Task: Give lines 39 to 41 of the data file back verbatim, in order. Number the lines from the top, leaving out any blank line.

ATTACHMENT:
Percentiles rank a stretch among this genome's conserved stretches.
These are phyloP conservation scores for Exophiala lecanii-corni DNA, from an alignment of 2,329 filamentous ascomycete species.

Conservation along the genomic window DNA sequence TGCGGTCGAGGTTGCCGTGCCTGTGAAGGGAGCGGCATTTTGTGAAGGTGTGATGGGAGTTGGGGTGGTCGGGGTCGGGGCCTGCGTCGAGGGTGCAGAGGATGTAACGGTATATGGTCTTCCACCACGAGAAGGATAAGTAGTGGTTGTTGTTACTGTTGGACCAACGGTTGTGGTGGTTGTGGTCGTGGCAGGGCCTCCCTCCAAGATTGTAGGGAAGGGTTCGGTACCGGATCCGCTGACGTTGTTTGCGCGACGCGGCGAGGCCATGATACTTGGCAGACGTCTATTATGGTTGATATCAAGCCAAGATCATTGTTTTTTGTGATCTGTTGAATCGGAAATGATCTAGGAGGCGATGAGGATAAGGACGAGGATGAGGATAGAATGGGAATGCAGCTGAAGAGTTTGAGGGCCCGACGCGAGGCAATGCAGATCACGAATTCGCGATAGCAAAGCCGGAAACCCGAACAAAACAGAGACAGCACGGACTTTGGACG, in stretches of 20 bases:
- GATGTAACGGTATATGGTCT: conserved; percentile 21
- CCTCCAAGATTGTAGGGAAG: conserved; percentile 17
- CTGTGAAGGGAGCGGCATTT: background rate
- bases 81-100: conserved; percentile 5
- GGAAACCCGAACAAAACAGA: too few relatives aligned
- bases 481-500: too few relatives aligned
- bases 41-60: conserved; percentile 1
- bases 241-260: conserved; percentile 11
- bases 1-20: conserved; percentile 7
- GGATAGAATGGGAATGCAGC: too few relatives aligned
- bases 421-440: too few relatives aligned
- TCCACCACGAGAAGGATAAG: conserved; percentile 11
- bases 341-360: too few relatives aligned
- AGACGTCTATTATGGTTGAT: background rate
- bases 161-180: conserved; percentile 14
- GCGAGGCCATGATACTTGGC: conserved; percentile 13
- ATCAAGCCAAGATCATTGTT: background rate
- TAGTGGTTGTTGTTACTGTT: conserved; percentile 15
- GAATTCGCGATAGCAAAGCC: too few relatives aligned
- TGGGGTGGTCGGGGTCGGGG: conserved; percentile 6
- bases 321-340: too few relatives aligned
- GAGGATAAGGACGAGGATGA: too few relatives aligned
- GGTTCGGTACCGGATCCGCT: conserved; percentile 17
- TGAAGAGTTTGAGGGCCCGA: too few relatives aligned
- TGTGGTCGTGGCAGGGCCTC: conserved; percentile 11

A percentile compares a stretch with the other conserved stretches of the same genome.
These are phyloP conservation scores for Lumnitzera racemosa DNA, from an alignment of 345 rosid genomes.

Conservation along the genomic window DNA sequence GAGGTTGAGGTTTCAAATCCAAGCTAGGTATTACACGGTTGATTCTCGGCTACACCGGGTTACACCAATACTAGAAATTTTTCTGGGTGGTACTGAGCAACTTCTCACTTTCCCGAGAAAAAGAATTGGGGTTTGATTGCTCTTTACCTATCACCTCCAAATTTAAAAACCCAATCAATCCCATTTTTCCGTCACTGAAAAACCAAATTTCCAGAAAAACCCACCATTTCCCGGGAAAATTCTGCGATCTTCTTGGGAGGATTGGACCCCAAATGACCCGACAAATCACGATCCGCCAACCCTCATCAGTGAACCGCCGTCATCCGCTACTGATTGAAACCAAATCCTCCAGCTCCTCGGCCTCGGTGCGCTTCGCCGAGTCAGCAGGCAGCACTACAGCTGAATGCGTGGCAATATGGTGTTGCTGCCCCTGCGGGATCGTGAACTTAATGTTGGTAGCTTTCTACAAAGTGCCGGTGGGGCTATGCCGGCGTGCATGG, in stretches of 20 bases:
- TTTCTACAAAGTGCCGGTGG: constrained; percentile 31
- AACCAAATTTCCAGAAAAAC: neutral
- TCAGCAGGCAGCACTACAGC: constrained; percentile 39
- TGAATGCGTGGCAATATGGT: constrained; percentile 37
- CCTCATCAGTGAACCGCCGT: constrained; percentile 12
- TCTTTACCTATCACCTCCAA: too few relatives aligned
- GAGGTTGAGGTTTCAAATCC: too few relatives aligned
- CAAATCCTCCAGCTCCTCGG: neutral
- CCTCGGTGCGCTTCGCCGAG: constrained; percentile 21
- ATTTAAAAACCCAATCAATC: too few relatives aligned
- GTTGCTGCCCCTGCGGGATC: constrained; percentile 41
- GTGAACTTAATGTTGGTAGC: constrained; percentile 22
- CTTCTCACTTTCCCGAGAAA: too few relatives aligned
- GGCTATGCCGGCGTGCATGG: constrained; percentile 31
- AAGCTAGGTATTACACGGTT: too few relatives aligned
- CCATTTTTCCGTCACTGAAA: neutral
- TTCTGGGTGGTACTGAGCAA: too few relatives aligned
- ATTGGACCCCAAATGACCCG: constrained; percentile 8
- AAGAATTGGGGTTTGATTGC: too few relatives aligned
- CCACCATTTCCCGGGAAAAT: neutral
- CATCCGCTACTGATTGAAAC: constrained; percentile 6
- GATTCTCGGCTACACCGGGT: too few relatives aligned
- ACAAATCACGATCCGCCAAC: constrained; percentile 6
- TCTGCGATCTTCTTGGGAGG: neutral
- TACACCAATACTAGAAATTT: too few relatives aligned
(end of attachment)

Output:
- CAAATCCTCCAGCTCCTCGG: neutral
- CCTCGGTGCGCTTCGCCGAG: constrained; percentile 21
- ATTTAAAAACCCAATCAATC: too few relatives aligned